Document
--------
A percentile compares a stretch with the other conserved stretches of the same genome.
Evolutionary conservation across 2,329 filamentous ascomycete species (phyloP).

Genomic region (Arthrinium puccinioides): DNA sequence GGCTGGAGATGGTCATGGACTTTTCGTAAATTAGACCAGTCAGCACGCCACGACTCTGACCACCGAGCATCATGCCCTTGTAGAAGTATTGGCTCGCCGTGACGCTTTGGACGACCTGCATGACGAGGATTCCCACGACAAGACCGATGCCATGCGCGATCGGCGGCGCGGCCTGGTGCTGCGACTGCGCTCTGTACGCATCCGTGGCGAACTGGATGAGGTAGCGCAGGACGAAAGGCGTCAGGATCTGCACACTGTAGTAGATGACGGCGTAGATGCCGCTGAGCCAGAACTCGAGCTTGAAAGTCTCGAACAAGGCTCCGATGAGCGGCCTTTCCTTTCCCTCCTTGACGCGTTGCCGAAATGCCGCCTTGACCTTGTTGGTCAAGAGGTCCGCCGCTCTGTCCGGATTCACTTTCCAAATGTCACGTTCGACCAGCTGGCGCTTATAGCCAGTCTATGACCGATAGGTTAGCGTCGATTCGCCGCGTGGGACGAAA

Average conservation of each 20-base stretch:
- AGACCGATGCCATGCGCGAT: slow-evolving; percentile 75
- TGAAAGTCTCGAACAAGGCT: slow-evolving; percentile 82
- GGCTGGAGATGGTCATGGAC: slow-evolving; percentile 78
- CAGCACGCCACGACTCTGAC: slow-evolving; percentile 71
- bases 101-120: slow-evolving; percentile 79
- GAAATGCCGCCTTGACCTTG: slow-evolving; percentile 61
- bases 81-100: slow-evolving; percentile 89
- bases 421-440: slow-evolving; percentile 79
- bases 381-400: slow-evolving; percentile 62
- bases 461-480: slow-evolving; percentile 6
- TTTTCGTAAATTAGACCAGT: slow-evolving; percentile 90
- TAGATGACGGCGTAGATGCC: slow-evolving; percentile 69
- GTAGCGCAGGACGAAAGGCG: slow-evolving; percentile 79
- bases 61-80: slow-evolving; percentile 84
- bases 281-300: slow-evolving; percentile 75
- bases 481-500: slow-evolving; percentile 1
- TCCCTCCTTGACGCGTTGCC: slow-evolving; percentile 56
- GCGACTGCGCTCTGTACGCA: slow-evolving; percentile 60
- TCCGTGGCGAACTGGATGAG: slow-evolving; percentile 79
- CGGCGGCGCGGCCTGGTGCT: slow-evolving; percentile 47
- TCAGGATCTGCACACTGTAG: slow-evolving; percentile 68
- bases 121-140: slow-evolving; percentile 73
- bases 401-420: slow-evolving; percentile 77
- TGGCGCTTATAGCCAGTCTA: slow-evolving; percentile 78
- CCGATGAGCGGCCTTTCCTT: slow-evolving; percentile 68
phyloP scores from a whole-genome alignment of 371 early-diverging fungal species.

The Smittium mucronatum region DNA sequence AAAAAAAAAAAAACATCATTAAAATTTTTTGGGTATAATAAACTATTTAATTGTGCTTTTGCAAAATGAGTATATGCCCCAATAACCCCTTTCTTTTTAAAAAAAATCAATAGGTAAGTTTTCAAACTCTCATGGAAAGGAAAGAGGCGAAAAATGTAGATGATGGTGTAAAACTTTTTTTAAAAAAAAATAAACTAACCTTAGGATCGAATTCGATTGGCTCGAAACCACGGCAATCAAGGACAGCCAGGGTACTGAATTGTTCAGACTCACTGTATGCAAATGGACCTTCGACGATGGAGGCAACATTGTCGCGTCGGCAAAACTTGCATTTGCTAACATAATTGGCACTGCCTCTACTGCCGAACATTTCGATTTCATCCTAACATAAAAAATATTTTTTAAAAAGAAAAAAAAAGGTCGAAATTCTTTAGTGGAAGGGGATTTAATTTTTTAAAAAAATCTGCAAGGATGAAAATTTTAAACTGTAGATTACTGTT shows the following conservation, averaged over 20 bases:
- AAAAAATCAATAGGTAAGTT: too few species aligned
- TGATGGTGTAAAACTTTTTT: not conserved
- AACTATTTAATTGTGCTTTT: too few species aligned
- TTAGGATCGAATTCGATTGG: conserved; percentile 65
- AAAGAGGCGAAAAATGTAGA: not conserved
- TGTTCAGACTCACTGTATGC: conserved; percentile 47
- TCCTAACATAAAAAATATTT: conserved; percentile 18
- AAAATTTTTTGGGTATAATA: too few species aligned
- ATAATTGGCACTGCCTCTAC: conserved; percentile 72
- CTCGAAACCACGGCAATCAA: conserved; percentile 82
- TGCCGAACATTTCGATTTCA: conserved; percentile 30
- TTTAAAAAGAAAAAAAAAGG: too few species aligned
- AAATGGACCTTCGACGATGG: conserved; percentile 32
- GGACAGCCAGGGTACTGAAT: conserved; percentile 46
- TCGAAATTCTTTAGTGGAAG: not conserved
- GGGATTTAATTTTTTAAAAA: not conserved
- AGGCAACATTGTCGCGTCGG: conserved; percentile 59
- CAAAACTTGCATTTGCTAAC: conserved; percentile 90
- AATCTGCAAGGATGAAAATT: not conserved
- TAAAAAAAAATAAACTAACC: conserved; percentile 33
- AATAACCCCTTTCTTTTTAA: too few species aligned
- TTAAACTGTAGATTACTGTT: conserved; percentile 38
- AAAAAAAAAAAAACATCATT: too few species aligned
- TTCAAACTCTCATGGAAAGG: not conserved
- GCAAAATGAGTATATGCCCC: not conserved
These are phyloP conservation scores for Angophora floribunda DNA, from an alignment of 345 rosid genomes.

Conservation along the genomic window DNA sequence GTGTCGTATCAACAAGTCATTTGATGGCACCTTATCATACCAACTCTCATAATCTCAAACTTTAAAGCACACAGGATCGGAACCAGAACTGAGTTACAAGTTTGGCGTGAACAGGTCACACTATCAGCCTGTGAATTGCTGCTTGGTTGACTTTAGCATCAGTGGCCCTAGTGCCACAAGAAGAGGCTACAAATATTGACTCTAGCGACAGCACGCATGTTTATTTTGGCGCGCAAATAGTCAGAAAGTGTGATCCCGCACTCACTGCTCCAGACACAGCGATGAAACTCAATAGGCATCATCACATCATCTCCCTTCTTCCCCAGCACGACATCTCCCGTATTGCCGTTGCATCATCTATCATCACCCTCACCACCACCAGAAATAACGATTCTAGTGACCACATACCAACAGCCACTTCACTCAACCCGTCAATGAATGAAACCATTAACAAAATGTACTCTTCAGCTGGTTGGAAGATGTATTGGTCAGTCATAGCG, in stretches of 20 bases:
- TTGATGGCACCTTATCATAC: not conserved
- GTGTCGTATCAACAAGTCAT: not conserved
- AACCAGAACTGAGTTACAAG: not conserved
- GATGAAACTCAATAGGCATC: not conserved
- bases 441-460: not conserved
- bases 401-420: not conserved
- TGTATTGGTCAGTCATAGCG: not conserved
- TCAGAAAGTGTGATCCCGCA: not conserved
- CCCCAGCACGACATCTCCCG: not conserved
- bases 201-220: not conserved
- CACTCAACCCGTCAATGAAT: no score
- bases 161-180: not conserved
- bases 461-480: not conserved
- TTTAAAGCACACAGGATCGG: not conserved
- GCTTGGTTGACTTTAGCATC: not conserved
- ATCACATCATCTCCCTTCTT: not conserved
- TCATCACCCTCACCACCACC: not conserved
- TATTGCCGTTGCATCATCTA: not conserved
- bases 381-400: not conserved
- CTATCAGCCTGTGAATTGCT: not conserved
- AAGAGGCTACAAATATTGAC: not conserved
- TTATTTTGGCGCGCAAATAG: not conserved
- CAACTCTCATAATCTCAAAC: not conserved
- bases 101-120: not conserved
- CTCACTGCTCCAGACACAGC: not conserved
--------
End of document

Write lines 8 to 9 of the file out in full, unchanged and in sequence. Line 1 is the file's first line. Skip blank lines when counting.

- CAGCACGCCACGACTCTGAC: slow-evolving; percentile 71
- bases 101-120: slow-evolving; percentile 79